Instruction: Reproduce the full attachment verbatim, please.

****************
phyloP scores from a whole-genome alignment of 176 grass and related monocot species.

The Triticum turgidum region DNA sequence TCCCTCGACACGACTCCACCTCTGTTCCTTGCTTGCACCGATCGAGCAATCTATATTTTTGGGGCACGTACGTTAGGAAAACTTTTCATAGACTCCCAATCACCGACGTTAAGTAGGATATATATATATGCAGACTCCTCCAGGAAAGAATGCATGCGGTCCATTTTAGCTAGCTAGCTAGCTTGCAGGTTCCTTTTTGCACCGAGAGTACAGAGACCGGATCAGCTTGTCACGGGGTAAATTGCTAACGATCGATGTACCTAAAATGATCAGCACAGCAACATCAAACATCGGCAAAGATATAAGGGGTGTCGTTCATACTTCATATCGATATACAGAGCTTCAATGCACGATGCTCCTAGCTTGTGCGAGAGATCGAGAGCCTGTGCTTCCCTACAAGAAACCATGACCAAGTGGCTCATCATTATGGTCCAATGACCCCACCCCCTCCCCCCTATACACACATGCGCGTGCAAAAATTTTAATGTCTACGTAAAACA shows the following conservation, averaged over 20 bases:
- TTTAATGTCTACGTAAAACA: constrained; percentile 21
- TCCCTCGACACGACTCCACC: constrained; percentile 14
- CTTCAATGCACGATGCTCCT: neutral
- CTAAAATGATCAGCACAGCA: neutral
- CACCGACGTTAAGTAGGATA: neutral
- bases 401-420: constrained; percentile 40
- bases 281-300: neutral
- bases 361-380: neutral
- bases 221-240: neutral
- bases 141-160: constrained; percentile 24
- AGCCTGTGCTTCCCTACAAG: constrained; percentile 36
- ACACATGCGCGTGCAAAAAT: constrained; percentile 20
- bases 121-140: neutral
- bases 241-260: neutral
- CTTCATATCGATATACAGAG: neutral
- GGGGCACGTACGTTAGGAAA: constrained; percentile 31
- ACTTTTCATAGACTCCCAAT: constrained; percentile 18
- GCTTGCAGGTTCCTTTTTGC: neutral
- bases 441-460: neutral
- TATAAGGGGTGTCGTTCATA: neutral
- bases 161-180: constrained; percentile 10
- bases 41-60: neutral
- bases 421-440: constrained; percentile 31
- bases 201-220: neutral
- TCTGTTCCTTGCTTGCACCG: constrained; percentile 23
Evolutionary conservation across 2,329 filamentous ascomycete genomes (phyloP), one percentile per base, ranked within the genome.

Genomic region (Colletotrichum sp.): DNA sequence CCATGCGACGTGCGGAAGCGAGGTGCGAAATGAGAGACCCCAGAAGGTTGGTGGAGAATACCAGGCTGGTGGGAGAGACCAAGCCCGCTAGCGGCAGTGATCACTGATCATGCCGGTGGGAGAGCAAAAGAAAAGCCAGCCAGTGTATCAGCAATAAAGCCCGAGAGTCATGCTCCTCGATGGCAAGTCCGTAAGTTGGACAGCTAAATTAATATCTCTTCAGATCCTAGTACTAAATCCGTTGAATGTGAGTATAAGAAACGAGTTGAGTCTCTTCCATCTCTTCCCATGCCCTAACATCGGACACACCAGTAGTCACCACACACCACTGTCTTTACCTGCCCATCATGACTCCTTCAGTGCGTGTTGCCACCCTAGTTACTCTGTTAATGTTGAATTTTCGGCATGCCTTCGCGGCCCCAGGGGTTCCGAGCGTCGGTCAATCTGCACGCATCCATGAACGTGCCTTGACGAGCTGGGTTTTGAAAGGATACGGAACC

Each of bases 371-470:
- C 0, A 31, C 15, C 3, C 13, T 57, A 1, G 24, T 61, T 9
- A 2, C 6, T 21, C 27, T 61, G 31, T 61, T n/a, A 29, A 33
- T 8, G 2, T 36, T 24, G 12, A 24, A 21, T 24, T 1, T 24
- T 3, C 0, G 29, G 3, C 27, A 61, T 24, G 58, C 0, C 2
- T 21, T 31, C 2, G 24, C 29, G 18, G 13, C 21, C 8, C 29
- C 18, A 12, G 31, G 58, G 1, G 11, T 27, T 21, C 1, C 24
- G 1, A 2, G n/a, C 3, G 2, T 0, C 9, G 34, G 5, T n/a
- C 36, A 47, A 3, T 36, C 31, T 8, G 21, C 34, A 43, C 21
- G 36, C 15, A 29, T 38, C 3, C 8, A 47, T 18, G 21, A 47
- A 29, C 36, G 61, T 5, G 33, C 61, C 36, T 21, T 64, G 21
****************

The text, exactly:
phyloP scores from a whole-genome alignment of 176 grass and related monocot species.

The Triticum turgidum region DNA sequence TCCCTCGACACGACTCCACCTCTGTTCCTTGCTTGCACCGATCGAGCAATCTATATTTTTGGGGCACGTACGTTAGGAAAACTTTTCATAGACTCCCAATCACCGACGTTAAGTAGGATATATATATATGCAGACTCCTCCAGGAAAGAATGCATGCGGTCCATTTTAGCTAGCTAGCTAGCTTGCAGGTTCCTTTTTGCACCGAGAGTACAGAGACCGGATCAGCTTGTCACGGGGTAAATTGCTAACGATCGATGTACCTAAAATGATCAGCACAGCAACATCAAACATCGGCAAAGATATAAGGGGTGTCGTTCATACTTCATATCGATATACAGAGCTTCAATGCACGATGCTCCTAGCTTGTGCGAGAGATCGAGAGCCTGTGCTTCCCTACAAGAAACCATGACCAAGTGGCTCATCATTATGGTCCAATGACCCCACCCCCTCCCCCCTATACACACATGCGCGTGCAAAAATTTTAATGTCTACGTAAAACA shows the following conservation, averaged over 20 bases:
- TTTAATGTCTACGTAAAACA: constrained; percentile 21
- TCCCTCGACACGACTCCACC: constrained; percentile 14
- CTTCAATGCACGATGCTCCT: neutral
- CTAAAATGATCAGCACAGCA: neutral
- CACCGACGTTAAGTAGGATA: neutral
- bases 401-420: constrained; percentile 40
- bases 281-300: neutral
- bases 361-380: neutral
- bases 221-240: neutral
- bases 141-160: constrained; percentile 24
- AGCCTGTGCTTCCCTACAAG: constrained; percentile 36
- ACACATGCGCGTGCAAAAAT: constrained; percentile 20
- bases 121-140: neutral
- bases 241-260: neutral
- CTTCATATCGATATACAGAG: neutral
- GGGGCACGTACGTTAGGAAA: constrained; percentile 31
- ACTTTTCATAGACTCCCAAT: constrained; percentile 18
- GCTTGCAGGTTCCTTTTTGC: neutral
- bases 441-460: neutral
- TATAAGGGGTGTCGTTCATA: neutral
- bases 161-180: constrained; percentile 10
- bases 41-60: neutral
- bases 421-440: constrained; percentile 31
- bases 201-220: neutral
- TCTGTTCCTTGCTTGCACCG: constrained; percentile 23
Evolutionary conservation across 2,329 filamentous ascomycete genomes (phyloP), one percentile per base, ranked within the genome.

Genomic region (Colletotrichum sp.): DNA sequence CCATGCGACGTGCGGAAGCGAGGTGCGAAATGAGAGACCCCAGAAGGTTGGTGGAGAATACCAGGCTGGTGGGAGAGACCAAGCCCGCTAGCGGCAGTGATCACTGATCATGCCGGTGGGAGAGCAAAAGAAAAGCCAGCCAGTGTATCAGCAATAAAGCCCGAGAGTCATGCTCCTCGATGGCAAGTCCGTAAGTTGGACAGCTAAATTAATATCTCTTCAGATCCTAGTACTAAATCCGTTGAATGTGAGTATAAGAAACGAGTTGAGTCTCTTCCATCTCTTCCCATGCCCTAACATCGGACACACCAGTAGTCACCACACACCACTGTCTTTACCTGCCCATCATGACTCCTTCAGTGCGTGTTGCCACCCTAGTTACTCTGTTAATGTTGAATTTTCGGCATGCCTTCGCGGCCCCAGGGGTTCCGAGCGTCGGTCAATCTGCACGCATCCATGAACGTGCCTTGACGAGCTGGGTTTTGAAAGGATACGGAACC

Each of bases 371-470:
- C 0, A 31, C 15, C 3, C 13, T 57, A 1, G 24, T 61, T 9
- A 2, C 6, T 21, C 27, T 61, G 31, T 61, T n/a, A 29, A 33
- T 8, G 2, T 36, T 24, G 12, A 24, A 21, T 24, T 1, T 24
- T 3, C 0, G 29, G 3, C 27, A 61, T 24, G 58, C 0, C 2
- T 21, T 31, C 2, G 24, C 29, G 18, G 13, C 21, C 8, C 29
- C 18, A 12, G 31, G 58, G 1, G 11, T 27, T 21, C 1, C 24
- G 1, A 2, G n/a, C 3, G 2, T 0, C 9, G 34, G 5, T n/a
- C 36, A 47, A 3, T 36, C 31, T 8, G 21, C 34, A 43, C 21
- G 36, C 15, A 29, T 38, C 3, C 8, A 47, T 18, G 21, A 47
- A 29, C 36, G 61, T 5, G 33, C 61, C 36, T 21, T 64, G 21